13-2 Staphylococcus, Streptococcus and Neisseria

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The coccus form of the bacteria included here does not necessarily indicate any taxonomic relationship. However, all of these organisms are parasites of humans, and some are pathogenic. The isolation from human sources of these and related organisms and their differentiation also involve some common procedures and problems.

Staphylococcus

The Family Micrococcaceae consists of gram-positive, spherical bacteria which typically divide in two or more planes to form clusters of cells. Two of the genera, Staphylococcus and Micrococcus, are normal inhabitants of the human skin and are differentiated by their oxygen relationship Staphylococcal infections are usually caused by S. aureus which can be isolated from the mucous membranes of the nasopharynx in about one-third of the human population. Diseases produced by S. aureus include boils, impetigo, pneumonia, osteomyelitis, mastitis, meningitis, endocarditis, bacteremia, enterocolitis and urogenital infections. Many strains produce an extracellular enterotoxin capable of producing food poisoning and toxic-shock syndrome.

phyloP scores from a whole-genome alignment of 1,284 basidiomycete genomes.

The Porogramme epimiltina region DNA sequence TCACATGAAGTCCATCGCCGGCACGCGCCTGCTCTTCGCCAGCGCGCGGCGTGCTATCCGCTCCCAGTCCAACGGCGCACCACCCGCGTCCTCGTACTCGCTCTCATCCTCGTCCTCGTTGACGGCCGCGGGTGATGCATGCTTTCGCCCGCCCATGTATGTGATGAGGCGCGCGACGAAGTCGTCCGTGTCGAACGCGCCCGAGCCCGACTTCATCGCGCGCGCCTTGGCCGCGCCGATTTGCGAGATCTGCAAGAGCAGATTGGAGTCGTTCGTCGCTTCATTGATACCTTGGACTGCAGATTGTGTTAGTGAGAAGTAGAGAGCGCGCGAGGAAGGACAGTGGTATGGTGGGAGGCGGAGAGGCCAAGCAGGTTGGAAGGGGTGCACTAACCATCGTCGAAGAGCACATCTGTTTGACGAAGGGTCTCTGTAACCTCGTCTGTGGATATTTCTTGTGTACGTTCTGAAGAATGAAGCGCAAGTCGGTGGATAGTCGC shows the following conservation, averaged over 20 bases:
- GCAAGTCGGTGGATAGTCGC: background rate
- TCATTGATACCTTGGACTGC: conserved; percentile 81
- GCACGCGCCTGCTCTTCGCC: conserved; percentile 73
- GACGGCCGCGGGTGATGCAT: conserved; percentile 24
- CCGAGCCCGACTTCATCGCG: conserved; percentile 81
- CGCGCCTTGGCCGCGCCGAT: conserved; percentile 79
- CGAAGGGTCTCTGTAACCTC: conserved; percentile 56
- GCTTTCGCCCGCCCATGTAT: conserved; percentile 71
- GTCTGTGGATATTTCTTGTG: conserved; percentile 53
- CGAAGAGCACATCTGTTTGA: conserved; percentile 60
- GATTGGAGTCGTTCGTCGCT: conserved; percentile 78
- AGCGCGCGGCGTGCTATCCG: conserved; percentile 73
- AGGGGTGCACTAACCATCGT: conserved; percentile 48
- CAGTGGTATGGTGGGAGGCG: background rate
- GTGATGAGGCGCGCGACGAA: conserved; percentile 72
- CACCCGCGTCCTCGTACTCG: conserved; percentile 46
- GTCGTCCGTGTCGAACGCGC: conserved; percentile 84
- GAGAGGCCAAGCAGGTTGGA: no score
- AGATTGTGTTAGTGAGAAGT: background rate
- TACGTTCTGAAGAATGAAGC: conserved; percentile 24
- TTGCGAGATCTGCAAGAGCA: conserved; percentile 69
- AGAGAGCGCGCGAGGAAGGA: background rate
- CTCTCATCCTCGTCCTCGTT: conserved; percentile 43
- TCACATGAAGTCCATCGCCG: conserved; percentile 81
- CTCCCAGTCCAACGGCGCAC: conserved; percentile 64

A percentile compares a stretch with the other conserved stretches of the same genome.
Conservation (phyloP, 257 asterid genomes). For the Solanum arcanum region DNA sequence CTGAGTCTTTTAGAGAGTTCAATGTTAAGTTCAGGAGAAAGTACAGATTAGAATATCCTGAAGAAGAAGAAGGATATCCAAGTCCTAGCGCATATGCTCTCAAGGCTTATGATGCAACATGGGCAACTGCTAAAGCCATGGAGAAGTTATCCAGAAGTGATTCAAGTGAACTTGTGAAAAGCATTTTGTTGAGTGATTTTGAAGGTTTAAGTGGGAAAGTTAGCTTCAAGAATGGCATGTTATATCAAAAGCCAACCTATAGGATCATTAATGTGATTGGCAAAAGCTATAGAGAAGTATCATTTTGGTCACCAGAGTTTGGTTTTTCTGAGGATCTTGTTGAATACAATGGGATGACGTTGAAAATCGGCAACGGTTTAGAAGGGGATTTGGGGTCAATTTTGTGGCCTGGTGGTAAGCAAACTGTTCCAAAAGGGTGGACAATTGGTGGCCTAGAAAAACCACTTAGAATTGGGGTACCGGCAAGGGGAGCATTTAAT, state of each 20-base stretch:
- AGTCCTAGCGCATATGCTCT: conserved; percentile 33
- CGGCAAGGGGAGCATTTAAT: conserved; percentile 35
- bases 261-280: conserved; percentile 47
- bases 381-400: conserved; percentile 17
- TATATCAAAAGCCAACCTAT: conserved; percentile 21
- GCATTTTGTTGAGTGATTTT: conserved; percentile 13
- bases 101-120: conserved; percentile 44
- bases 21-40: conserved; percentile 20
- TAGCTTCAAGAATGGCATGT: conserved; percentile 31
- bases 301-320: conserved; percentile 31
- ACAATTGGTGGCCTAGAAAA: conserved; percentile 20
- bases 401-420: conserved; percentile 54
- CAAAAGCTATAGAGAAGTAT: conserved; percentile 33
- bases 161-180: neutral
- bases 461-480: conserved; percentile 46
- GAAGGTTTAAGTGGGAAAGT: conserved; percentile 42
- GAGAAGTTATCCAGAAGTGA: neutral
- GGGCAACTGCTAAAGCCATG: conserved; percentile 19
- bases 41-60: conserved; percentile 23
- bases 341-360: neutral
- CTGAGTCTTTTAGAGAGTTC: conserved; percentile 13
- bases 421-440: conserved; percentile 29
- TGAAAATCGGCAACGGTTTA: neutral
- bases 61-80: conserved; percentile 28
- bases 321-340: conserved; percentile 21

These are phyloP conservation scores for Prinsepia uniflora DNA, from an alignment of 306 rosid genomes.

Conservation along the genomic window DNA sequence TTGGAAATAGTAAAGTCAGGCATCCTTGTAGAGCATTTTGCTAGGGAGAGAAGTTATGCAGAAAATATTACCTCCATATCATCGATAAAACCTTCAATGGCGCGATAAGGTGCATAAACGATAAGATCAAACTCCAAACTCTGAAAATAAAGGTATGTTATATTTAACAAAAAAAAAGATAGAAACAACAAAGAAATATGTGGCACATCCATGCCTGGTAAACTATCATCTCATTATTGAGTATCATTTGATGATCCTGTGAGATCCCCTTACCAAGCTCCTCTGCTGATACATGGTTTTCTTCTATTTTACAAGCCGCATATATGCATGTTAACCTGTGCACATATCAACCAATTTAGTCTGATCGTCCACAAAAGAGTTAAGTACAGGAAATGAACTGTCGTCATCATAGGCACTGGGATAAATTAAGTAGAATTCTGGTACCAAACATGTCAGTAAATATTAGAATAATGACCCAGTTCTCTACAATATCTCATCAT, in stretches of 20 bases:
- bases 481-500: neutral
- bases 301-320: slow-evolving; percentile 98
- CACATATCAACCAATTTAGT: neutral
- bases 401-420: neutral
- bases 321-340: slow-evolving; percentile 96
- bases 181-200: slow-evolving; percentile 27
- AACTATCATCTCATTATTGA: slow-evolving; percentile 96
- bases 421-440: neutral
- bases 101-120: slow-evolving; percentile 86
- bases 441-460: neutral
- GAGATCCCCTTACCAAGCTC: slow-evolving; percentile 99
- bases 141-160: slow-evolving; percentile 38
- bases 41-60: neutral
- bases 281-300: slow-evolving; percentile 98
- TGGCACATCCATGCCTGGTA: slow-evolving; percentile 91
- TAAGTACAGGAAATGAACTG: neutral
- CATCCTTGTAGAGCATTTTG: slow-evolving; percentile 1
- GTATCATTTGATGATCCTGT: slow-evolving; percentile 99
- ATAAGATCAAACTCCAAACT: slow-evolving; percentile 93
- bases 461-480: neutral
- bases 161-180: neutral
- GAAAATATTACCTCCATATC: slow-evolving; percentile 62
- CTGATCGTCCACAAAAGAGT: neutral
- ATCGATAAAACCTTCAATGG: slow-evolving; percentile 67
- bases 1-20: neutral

Figure 13-1 Staphylococcus aureus

An electronmicrograph of the microbe. Photo courtesy of Janice Carr at the CDC

picture of staph

Clinical specimens suspected of containing staphylococci should be streaked onto appropriate selective-differential media such as Baird-Parker Agar or Vogel-Johnson Agar. Typical colonies are gram-stained and observed for gram-positive cells in staphylococcal arrangements. The catalase test is useful in distinguishing staphylococci from streptococci which are morphologically similar and often isolated from lesions. Many strains of S. aureus form yellowish to golden-colored colonies, hence the species name. The major criterion employed to distinguish S. aureus from other staphylococci found on humans is the coagulase test. Production of coagulase, an extracellular enzyme which clots plasma, is a characteristic of nearly all strains.

Streptococcus

Streptococcus is a member of the lactic acid group of bacteria and forms the dominant bacterial flora of the mouth and pharyngeal areas of humans and some animals. Streptococcus cells are gram-positive, catalase-negative and spherical or ovoid in shape. Because the cells divide in one plane, they are usually seen in pairs or short to long chains. Pathogenic streptococci are responsible for numerous diseases; some examples follow: